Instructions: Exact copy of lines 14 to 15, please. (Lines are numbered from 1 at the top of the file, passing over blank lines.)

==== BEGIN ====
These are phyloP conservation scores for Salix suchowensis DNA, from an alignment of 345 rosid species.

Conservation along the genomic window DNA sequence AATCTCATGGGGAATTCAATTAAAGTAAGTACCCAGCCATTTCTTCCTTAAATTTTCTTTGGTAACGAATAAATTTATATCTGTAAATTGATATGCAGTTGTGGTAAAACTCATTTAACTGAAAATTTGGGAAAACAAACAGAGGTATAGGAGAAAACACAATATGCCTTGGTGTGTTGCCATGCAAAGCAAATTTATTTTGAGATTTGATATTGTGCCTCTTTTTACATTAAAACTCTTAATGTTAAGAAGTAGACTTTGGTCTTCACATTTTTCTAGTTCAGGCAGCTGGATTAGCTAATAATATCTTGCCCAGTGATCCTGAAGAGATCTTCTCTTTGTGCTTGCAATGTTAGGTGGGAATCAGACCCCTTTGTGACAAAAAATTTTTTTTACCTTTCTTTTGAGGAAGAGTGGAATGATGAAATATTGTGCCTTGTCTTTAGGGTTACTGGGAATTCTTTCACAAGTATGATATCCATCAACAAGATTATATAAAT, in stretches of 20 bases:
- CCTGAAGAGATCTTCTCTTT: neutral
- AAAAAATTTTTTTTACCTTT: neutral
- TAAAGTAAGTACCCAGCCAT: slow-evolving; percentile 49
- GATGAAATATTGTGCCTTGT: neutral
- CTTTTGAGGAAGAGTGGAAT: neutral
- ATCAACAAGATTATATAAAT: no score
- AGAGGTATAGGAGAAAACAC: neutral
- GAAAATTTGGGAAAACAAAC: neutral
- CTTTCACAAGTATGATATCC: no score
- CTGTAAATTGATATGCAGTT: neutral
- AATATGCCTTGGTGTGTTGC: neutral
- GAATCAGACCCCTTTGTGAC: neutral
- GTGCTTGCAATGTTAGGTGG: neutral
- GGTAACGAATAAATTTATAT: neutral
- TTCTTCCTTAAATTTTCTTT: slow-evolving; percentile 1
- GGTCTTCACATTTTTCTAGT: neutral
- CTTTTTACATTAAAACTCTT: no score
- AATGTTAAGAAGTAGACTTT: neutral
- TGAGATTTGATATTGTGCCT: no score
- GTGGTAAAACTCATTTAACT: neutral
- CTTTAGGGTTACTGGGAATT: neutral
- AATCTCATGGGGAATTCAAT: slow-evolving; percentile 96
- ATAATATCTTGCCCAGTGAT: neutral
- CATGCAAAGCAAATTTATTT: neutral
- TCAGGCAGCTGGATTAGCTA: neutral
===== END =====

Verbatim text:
- GAATCAGACCCCTTTGTGAC: neutral
- GTGCTTGCAATGTTAGGTGG: neutral